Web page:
How can the veterinary community be more inclusive to Native American individuals?
“The main thing that the veterinary community can do to be more inclusive of Native American individuals is to educate themselves. A good place to start is by learning about the past of the Indigenous peoples in your area because Indigenous history in the United States is rooted in erasure. While the recent outcry of residential schools shone a spotlight on the oppression plaguing our history, I have talked to local non-Native people who do not even know that Michigan had its own residential schools or what they are. As a consequence of these institutions, many Indigenous people cannot speak their language or missed learning traditions. Understanding this history is key in understanding how Indigenous people are impacted today. I think it is also important to recognize that there is not just one way to be Indigenous and to understand the diversity that encompasses Native peoples. There are hundreds of tribes throughout the United States, and each tribe and group have their own unique values and traditions. We are diverse and cannot be put into one box of how an Indigenous person should look and act. There are Indigenous writers, skaters, actors, singers, and lawyers, and I encourage people to listen to a multitude of Indigenous voices to understand this diversity. Fill your social media with Indigenous artists, support representation in TV shows and movies, and read books by Native authors to uplift these diverse voices.”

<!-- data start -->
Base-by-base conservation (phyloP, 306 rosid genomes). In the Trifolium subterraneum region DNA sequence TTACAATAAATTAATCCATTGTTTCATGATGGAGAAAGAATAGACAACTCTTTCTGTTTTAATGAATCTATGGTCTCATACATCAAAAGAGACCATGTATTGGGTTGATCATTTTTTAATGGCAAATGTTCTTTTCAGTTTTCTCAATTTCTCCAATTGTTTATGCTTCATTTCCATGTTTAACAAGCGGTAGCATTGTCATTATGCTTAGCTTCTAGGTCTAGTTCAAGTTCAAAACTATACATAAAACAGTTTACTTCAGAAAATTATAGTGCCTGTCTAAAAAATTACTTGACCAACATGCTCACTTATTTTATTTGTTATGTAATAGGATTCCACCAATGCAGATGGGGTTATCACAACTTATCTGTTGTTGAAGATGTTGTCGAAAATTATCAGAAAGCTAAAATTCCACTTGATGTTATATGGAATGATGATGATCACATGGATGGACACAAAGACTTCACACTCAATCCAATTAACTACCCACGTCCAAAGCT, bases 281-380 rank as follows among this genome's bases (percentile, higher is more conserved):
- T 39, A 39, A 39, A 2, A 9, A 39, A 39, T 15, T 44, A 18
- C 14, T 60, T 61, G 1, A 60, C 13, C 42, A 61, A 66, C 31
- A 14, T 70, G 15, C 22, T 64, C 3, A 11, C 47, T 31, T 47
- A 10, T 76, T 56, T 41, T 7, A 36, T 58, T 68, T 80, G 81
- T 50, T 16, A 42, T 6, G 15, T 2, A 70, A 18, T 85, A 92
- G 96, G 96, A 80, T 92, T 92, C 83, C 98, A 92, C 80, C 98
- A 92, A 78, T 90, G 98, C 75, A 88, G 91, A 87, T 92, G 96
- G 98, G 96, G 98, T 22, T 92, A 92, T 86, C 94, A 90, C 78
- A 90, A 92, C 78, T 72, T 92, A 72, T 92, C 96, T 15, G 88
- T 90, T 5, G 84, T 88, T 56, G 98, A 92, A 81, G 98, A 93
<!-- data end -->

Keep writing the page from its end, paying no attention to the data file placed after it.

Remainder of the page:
Dr. Nicole Insko, Doctor of Veterinary Medicine Class of 2021 Graduate

Nicole Insko